Does birth control make you moody? Here, we look at hormonal birth control, and whether it can make you feel better or worse emotionally.
The pill is a pretty incredible little invention.
But what about the side effects? Does birth control make you moody?
There isn’t a definitive yes or no here. Every body is different, and we all respond to medication in different ways.
Some studies have found that four to ten percent of women experience mood swings on oral birth control.
But other studies have found that hormonal contraceptives actually reduce symptoms of depression, including mood swings.
There are also other kinds of hormonal birth control, besides the pill.
The implant, the injection, the IUD and the vaginal ring, all affect your hormones.
And while a 2016 study concluded that any hormonal birth control method could contribute to depression, there hasn’t really been enough research for this to be conclusive.
So, knowing that this a bit of a gray area, let’s dive in deeper to a few of your questions:
In this article: 📝
- Can birth control make you angry?
- Can birth control make you tired and moody?
- Will mood swings from birth control go away?
- Is there a connection between birth control and depression?
- What is the best birth control for mood stability?
- When should you talk to your doctor about mood swings on birth control?
Can birth control make you angry?
Some women report feeling depressed, anxious and, yes, angry on hormonal birth control.
But these symptoms aren’t super common.
They don’t even make the list of potential side effects.
Can birth control make you tired and moody?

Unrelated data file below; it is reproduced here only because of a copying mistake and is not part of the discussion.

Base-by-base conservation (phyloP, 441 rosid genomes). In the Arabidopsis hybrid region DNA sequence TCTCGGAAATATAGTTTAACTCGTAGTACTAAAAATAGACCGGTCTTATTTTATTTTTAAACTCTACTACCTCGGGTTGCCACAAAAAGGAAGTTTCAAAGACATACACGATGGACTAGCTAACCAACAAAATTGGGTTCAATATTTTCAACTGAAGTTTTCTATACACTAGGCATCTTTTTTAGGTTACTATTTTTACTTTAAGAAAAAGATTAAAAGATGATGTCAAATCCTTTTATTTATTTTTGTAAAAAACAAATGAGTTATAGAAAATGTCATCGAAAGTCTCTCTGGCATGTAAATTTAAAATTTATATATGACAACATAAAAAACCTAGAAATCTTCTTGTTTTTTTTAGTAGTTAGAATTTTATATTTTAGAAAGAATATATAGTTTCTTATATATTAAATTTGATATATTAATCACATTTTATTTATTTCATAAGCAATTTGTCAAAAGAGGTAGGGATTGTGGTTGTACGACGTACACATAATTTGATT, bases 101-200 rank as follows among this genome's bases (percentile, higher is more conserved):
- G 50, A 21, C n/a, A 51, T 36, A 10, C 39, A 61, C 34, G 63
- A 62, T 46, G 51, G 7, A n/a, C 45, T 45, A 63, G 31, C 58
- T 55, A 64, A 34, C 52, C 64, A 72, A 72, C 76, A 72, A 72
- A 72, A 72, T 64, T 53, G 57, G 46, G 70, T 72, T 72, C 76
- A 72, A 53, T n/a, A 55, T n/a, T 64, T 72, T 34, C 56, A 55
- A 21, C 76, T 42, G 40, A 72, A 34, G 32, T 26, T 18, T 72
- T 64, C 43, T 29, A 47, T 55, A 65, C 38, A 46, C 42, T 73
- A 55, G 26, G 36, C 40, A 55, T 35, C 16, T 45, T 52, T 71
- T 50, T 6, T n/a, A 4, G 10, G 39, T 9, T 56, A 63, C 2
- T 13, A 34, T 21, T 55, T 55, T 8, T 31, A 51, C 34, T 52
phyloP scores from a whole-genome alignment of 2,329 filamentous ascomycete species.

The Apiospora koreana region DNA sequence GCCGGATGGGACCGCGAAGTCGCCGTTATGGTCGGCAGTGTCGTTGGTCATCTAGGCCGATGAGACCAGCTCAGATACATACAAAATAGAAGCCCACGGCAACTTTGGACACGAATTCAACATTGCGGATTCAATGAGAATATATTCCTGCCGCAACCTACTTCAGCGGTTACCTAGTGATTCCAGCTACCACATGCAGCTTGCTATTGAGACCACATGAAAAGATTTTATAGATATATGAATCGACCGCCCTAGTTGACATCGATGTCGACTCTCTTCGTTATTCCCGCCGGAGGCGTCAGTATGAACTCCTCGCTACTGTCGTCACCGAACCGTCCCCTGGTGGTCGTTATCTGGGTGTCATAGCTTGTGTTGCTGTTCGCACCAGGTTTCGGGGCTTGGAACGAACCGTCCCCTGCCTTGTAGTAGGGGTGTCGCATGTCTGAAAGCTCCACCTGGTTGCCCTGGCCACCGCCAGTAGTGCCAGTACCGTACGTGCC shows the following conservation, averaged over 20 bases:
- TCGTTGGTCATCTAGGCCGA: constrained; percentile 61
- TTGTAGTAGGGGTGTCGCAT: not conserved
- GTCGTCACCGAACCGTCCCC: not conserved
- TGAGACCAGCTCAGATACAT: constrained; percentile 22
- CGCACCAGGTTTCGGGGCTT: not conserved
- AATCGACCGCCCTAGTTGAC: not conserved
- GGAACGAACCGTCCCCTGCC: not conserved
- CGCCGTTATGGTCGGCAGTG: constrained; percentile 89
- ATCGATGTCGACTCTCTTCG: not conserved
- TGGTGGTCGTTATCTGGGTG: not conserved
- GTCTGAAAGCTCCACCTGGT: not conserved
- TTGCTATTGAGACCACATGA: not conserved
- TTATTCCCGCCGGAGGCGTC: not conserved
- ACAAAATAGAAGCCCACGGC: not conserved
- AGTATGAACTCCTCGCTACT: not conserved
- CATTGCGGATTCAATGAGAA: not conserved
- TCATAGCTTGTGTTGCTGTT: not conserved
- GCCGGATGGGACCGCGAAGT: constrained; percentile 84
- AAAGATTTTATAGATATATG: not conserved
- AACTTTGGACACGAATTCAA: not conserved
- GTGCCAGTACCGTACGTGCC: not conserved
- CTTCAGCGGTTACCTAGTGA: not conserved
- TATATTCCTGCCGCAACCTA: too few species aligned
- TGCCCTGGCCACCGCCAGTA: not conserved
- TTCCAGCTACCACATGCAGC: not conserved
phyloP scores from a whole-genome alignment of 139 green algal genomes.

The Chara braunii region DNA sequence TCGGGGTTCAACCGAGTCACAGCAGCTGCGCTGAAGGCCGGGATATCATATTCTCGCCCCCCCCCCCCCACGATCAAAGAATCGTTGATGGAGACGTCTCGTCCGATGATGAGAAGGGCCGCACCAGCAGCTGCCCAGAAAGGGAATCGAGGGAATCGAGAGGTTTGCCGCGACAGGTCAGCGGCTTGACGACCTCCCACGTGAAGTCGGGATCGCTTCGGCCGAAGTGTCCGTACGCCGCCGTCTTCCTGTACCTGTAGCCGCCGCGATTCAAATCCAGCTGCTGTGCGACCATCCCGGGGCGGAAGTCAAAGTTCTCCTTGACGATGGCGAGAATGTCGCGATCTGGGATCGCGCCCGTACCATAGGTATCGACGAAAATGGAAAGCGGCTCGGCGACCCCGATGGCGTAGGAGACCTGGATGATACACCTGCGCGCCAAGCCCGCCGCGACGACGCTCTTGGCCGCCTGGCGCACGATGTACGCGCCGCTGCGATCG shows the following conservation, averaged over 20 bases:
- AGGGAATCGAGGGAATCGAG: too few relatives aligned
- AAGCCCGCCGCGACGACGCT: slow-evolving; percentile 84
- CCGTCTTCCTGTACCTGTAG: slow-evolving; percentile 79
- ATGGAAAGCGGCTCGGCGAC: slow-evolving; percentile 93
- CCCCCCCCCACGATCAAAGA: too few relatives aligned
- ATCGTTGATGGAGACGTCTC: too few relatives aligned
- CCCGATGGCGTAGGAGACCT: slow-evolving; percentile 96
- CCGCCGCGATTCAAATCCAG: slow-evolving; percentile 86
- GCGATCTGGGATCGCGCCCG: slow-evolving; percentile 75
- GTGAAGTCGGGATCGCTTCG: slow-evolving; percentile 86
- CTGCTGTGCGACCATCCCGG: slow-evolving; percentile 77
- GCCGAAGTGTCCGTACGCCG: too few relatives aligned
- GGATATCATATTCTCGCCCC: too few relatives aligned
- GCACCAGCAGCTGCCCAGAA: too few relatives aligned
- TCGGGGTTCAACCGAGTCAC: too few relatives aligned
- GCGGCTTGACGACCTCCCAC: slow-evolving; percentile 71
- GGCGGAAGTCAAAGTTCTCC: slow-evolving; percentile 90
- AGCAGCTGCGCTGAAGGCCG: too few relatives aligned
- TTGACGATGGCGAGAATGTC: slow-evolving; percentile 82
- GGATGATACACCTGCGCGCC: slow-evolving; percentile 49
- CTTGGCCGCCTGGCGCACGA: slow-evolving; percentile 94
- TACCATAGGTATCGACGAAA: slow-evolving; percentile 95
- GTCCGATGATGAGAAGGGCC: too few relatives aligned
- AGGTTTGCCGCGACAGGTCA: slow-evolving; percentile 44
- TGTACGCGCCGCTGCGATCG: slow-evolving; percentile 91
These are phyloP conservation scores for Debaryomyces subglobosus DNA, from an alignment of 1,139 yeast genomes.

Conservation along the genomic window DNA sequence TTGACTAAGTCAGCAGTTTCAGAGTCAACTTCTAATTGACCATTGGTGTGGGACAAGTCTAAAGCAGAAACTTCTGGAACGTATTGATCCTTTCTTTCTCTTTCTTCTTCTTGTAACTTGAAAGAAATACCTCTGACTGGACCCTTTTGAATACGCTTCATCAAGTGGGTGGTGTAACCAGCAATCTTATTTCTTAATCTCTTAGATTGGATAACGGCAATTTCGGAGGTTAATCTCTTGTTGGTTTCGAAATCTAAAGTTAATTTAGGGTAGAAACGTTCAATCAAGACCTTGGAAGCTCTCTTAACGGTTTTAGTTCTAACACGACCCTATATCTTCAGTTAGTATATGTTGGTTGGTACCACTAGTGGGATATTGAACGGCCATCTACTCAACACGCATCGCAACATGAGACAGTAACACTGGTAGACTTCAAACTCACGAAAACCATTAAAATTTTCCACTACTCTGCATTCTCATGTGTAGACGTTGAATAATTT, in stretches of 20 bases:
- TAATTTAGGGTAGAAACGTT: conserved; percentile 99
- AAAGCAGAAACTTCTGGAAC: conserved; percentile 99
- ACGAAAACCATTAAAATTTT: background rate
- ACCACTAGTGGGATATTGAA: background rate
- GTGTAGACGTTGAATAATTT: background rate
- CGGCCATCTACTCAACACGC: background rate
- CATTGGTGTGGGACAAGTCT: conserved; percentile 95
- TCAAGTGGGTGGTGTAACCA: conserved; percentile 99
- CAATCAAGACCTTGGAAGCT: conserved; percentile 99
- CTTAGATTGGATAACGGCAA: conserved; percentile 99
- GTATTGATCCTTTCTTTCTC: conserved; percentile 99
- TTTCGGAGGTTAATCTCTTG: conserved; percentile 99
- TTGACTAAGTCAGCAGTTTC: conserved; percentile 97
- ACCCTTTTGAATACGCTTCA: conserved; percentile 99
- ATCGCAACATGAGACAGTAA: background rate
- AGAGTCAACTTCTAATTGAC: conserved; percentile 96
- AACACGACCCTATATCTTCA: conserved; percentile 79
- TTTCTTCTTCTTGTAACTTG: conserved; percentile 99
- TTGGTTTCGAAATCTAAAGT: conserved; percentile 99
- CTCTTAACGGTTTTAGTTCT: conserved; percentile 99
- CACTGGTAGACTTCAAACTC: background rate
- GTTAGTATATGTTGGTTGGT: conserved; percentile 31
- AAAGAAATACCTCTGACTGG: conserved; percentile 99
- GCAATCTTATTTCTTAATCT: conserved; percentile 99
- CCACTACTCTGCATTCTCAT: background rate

Fatigue is quite a common side effect, and can depend on the level of hormones in the contraceptive you’re taking.
Some women also feel moody, but it can be difficult to tell if this is only caused by birth control or if there are other factors.
Will mood swings from birth control go away?
It usually takes about two to three months for your body to adjust to being on the pill, and it’s possible that you’ll feel better after that.
But if your mood swings don’t go away, speak to your doctor.
There are other non-hormonal options you can try.
Is there a connection between birth control and depression?
It’s not always easy to tell.
The Harvard Study of Moods and Cycles found that, of the 658 women who took part:
- 16.3% felt that their mood worsened on birth control.
- 12.3% experienced an improvement in their mood.
- 71.4% had no change to their mood at all.
There’s some evidence that the risk of feeling depressed on birth control is higher if you have a history of depression.
But this shouldn’t be a reason not to take it.
The World Health Organization has no restrictions on using any type of birth control if you have experienced depression before.
You probably won’t know for sure how it’s going to make you feel until you start taking it.
When you do begin, track your emotional response.
This can help you to understand its effects on you.
Having a record can also be useful if you want some advice from a doctor down the line.
And here’s the plot twist.
If you feel depressed, angry, confused or irritable before or during your period, hormonal birth control might be able to help you.
What is the best birth control for mood stability?
If you’re looking for an option that may help with mood, try using a combination birth control pill.
(Yaz and Beyaz are the only birth control pills that have currently been approved to treat PMDD.)
Monophasic birth control pills (pills that have the same amount of hormones in every pill) can also help to keep your moods in check, as can the hormonal IUD and the hormonal contraceptive injection.
When should you talk to your doctor about mood swings on birth control?
If you’re worried about the effect of birth control on your mental health, chat to your doctor before you start taking the pill or another form of hormonal contraceptive.
They’ll be able to advise you which one you should take.
And if you’re already taking birth control and experience mood swings, some lifestyle changes may help, like exercising regularly, eating a healthy diet, and getting enough sleep.
But if you are really struggling, it’s important to reach out. There are options available to you, from changing your current birth control prescription to treatment for mental health challenges.
The bottom line is, your mental health matters.
You don’t have to just battle through this alone. ❤️
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